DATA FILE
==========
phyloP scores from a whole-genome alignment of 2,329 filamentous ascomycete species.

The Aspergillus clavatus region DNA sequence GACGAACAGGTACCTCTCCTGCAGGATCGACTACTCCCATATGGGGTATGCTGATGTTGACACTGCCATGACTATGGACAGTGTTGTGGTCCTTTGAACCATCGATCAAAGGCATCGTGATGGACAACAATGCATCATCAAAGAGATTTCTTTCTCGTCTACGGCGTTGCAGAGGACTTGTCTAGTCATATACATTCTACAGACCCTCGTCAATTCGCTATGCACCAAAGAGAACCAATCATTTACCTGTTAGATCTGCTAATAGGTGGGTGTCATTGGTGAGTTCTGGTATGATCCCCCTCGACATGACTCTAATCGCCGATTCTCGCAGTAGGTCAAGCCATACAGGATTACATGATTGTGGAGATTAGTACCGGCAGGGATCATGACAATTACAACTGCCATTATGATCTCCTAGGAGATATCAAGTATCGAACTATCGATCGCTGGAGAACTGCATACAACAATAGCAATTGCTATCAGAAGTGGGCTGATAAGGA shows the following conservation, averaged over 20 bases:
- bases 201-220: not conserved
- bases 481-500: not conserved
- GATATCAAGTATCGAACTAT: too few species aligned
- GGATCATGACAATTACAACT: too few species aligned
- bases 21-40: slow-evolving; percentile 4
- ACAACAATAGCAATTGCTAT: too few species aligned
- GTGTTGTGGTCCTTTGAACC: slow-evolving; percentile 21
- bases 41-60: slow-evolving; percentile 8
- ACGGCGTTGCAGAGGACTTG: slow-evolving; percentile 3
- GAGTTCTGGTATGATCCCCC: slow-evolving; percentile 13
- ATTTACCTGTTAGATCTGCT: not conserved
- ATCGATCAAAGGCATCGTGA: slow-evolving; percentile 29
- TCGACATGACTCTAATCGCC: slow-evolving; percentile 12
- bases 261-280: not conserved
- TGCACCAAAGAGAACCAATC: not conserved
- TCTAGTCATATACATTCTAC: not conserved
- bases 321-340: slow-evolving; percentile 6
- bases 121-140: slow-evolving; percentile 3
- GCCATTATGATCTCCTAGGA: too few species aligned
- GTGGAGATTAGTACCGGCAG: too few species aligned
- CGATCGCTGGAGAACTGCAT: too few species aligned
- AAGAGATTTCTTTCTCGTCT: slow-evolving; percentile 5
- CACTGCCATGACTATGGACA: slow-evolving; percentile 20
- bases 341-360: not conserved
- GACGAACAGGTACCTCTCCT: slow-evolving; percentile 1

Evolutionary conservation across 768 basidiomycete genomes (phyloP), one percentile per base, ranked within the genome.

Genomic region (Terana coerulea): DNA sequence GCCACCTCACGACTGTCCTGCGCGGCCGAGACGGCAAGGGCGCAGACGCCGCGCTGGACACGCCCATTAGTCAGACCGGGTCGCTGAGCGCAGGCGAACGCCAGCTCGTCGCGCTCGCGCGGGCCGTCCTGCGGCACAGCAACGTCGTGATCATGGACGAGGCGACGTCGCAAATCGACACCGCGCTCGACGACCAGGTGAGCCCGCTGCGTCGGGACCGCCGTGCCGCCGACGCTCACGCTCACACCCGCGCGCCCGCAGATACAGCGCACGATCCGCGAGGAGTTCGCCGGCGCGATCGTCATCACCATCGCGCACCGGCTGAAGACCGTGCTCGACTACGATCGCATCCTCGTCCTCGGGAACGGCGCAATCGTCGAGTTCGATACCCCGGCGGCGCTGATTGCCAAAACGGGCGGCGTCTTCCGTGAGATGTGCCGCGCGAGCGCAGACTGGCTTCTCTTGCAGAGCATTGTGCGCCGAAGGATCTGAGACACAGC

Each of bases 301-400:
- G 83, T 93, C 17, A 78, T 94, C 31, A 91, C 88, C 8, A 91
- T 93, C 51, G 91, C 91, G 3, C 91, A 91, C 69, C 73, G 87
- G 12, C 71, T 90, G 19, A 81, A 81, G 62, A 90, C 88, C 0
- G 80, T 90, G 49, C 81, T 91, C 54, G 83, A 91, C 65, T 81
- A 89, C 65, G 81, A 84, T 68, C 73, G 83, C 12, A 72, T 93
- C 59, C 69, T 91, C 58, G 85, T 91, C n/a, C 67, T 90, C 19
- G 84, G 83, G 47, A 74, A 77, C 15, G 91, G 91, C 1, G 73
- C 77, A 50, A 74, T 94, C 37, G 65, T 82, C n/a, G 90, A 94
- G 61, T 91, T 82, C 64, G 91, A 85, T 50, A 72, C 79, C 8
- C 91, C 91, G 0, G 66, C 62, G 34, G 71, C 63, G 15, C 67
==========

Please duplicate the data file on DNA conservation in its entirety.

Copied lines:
phyloP scores from a whole-genome alignment of 2,329 filamentous ascomycete species.

The Aspergillus clavatus region DNA sequence GACGAACAGGTACCTCTCCTGCAGGATCGACTACTCCCATATGGGGTATGCTGATGTTGACACTGCCATGACTATGGACAGTGTTGTGGTCCTTTGAACCATCGATCAAAGGCATCGTGATGGACAACAATGCATCATCAAAGAGATTTCTTTCTCGTCTACGGCGTTGCAGAGGACTTGTCTAGTCATATACATTCTACAGACCCTCGTCAATTCGCTATGCACCAAAGAGAACCAATCATTTACCTGTTAGATCTGCTAATAGGTGGGTGTCATTGGTGAGTTCTGGTATGATCCCCCTCGACATGACTCTAATCGCCGATTCTCGCAGTAGGTCAAGCCATACAGGATTACATGATTGTGGAGATTAGTACCGGCAGGGATCATGACAATTACAACTGCCATTATGATCTCCTAGGAGATATCAAGTATCGAACTATCGATCGCTGGAGAACTGCATACAACAATAGCAATTGCTATCAGAAGTGGGCTGATAAGGA shows the following conservation, averaged over 20 bases:
- bases 201-220: not conserved
- bases 481-500: not conserved
- GATATCAAGTATCGAACTAT: too few species aligned
- GGATCATGACAATTACAACT: too few species aligned
- bases 21-40: slow-evolving; percentile 4
- ACAACAATAGCAATTGCTAT: too few species aligned
- GTGTTGTGGTCCTTTGAACC: slow-evolving; percentile 21
- bases 41-60: slow-evolving; percentile 8
- ACGGCGTTGCAGAGGACTTG: slow-evolving; percentile 3
- GAGTTCTGGTATGATCCCCC: slow-evolving; percentile 13
- ATTTACCTGTTAGATCTGCT: not conserved
- ATCGATCAAAGGCATCGTGA: slow-evolving; percentile 29
- TCGACATGACTCTAATCGCC: slow-evolving; percentile 12
- bases 261-280: not conserved
- TGCACCAAAGAGAACCAATC: not conserved
- TCTAGTCATATACATTCTAC: not conserved
- bases 321-340: slow-evolving; percentile 6
- bases 121-140: slow-evolving; percentile 3
- GCCATTATGATCTCCTAGGA: too few species aligned
- GTGGAGATTAGTACCGGCAG: too few species aligned
- CGATCGCTGGAGAACTGCAT: too few species aligned
- AAGAGATTTCTTTCTCGTCT: slow-evolving; percentile 5
- CACTGCCATGACTATGGACA: slow-evolving; percentile 20
- bases 341-360: not conserved
- GACGAACAGGTACCTCTCCT: slow-evolving; percentile 1

Evolutionary conservation across 768 basidiomycete genomes (phyloP), one percentile per base, ranked within the genome.

Genomic region (Terana coerulea): DNA sequence GCCACCTCACGACTGTCCTGCGCGGCCGAGACGGCAAGGGCGCAGACGCCGCGCTGGACACGCCCATTAGTCAGACCGGGTCGCTGAGCGCAGGCGAACGCCAGCTCGTCGCGCTCGCGCGGGCCGTCCTGCGGCACAGCAACGTCGTGATCATGGACGAGGCGACGTCGCAAATCGACACCGCGCTCGACGACCAGGTGAGCCCGCTGCGTCGGGACCGCCGTGCCGCCGACGCTCACGCTCACACCCGCGCGCCCGCAGATACAGCGCACGATCCGCGAGGAGTTCGCCGGCGCGATCGTCATCACCATCGCGCACCGGCTGAAGACCGTGCTCGACTACGATCGCATCCTCGTCCTCGGGAACGGCGCAATCGTCGAGTTCGATACCCCGGCGGCGCTGATTGCCAAAACGGGCGGCGTCTTCCGTGAGATGTGCCGCGCGAGCGCAGACTGGCTTCTCTTGCAGAGCATTGTGCGCCGAAGGATCTGAGACACAGC

Each of bases 301-400:
- G 83, T 93, C 17, A 78, T 94, C 31, A 91, C 88, C 8, A 91
- T 93, C 51, G 91, C 91, G 3, C 91, A 91, C 69, C 73, G 87
- G 12, C 71, T 90, G 19, A 81, A 81, G 62, A 90, C 88, C 0
- G 80, T 90, G 49, C 81, T 91, C 54, G 83, A 91, C 65, T 81
- A 89, C 65, G 81, A 84, T 68, C 73, G 83, C 12, A 72, T 93
- C 59, C 69, T 91, C 58, G 85, T 91, C n/a, C 67, T 90, C 19
- G 84, G 83, G 47, A 74, A 77, C 15, G 91, G 91, C 1, G 73
- C 77, A 50, A 74, T 94, C 37, G 65, T 82, C n/a, G 90, A 94
- G 61, T 91, T 82, C 64, G 91, A 85, T 50, A 72, C 79, C 8
- C 91, C 91, G 0, G 66, C 62, G 34, G 71, C 63, G 15, C 67